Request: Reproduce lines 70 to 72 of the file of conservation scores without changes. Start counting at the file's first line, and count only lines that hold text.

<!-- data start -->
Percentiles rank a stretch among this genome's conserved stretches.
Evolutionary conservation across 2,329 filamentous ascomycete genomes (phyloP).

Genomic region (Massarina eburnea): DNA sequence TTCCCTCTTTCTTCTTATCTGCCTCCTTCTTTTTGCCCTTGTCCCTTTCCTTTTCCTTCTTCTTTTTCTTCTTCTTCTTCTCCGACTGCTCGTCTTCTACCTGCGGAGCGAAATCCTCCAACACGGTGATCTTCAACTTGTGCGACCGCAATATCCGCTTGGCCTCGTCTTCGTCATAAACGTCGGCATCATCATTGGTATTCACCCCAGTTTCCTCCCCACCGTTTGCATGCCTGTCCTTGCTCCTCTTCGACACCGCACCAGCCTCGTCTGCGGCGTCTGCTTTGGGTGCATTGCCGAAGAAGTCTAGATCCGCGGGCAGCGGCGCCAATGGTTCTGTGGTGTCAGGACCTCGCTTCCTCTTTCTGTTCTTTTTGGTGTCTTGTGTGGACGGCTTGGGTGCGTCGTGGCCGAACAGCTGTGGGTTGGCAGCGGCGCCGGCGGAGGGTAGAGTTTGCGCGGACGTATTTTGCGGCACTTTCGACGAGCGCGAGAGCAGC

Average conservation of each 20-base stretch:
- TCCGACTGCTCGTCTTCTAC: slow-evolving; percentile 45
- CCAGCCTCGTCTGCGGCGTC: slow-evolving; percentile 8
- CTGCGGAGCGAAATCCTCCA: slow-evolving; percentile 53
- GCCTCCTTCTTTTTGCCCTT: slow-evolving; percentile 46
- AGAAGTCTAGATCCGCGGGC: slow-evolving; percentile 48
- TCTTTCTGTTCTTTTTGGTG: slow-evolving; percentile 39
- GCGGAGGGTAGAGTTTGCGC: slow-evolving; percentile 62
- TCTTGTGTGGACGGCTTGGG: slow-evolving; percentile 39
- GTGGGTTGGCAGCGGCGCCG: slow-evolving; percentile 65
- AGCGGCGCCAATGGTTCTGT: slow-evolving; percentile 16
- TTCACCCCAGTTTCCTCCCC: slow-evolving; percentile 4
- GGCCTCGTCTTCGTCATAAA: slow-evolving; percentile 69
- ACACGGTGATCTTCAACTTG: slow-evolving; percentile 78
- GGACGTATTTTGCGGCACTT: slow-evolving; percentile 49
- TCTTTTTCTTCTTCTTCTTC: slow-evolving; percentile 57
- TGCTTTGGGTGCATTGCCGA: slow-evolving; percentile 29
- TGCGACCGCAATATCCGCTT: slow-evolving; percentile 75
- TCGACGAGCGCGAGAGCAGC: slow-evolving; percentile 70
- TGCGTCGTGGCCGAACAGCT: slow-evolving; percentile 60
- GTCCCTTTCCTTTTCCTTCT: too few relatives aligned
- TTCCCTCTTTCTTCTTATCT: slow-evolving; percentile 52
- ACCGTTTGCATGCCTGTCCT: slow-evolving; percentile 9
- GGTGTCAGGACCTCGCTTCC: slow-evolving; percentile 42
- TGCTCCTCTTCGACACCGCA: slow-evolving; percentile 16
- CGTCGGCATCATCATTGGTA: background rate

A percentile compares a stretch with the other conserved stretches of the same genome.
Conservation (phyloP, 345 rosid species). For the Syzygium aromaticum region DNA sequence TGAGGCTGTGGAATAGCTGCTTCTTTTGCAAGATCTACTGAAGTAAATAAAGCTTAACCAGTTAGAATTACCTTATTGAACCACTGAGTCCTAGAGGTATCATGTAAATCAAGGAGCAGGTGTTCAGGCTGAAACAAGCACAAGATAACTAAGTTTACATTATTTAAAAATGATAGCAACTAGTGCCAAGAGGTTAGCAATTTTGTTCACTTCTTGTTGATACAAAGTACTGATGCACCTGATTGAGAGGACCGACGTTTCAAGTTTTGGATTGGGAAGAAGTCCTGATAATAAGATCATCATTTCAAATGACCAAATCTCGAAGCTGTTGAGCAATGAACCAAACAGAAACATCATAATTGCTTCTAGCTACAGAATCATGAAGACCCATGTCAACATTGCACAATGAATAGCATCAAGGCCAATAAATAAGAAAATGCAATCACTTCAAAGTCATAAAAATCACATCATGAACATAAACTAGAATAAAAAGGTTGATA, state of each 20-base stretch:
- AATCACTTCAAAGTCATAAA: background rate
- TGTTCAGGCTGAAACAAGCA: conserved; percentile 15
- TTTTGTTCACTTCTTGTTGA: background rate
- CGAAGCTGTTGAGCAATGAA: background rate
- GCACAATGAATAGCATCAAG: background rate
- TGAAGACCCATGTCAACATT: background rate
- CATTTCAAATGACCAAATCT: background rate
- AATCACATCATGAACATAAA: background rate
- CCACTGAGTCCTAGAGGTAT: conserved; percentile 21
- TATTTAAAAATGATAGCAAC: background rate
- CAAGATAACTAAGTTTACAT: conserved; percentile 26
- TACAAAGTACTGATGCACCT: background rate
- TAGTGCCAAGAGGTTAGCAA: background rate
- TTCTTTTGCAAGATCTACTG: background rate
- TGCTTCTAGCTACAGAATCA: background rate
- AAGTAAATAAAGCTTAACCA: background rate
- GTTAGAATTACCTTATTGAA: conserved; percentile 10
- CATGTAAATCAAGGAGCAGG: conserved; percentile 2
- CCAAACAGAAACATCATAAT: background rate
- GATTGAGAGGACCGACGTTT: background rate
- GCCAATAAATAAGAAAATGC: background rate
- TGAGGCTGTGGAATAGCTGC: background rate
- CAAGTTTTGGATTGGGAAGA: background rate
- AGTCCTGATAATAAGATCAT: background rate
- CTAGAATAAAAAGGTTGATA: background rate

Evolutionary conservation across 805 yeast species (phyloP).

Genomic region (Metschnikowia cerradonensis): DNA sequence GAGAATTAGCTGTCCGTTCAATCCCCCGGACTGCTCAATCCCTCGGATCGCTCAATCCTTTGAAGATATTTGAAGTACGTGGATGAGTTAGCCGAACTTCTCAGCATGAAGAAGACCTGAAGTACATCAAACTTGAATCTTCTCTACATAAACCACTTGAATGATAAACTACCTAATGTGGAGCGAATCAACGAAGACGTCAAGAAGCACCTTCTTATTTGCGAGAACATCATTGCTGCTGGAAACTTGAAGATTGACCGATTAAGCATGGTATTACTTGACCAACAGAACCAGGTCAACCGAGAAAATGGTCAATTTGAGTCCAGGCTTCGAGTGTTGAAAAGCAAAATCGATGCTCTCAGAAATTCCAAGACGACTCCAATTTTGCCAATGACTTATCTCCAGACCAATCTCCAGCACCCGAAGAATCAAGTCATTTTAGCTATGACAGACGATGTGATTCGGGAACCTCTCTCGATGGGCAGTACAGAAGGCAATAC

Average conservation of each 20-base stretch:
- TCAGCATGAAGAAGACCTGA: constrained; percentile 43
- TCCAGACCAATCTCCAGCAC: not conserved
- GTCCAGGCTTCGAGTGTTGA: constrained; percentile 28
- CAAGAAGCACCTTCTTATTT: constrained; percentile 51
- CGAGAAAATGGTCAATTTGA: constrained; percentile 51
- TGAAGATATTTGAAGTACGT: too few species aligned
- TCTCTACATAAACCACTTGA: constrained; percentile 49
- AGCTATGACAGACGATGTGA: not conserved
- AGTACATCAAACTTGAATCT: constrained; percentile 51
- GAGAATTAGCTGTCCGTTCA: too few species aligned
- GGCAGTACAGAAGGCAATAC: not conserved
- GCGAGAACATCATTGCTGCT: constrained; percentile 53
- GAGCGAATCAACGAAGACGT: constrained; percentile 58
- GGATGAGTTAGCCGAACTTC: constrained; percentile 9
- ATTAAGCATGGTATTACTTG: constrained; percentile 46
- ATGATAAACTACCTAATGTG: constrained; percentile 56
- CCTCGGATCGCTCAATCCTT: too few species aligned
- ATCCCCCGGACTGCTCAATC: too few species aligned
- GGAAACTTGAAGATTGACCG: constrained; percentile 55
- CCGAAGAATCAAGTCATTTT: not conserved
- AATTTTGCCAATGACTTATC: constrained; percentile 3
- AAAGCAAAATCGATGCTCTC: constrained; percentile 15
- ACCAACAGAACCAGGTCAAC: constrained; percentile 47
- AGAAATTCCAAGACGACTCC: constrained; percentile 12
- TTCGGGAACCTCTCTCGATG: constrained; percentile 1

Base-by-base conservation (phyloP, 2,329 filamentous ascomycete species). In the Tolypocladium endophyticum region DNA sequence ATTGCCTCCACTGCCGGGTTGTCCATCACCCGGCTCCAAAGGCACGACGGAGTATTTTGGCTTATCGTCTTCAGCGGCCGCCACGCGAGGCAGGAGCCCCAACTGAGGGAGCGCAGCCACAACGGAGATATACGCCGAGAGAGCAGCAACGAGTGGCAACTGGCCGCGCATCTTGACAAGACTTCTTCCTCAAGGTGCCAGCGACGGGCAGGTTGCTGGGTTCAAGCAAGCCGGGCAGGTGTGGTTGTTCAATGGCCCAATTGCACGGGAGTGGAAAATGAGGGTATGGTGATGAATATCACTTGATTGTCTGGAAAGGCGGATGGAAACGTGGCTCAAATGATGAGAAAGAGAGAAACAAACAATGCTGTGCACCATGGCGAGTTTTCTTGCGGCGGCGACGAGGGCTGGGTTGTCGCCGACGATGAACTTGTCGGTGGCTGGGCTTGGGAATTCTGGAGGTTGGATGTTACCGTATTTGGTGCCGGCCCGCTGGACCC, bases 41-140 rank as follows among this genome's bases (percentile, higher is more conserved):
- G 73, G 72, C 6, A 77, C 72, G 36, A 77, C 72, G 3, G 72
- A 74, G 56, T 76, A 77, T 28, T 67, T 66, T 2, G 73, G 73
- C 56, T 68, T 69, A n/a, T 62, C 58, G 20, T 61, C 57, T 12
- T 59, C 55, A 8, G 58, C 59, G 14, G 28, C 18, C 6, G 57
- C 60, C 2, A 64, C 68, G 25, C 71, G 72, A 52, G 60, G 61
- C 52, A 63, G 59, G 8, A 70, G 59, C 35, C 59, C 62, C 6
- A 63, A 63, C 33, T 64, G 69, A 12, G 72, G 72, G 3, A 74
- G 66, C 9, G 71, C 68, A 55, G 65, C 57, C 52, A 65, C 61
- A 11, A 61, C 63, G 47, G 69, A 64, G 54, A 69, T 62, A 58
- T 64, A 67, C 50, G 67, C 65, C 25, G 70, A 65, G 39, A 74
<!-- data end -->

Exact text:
- GGCAGTACAGAAGGCAATAC: not conserved
- GCGAGAACATCATTGCTGCT: constrained; percentile 53
- GAGCGAATCAACGAAGACGT: constrained; percentile 58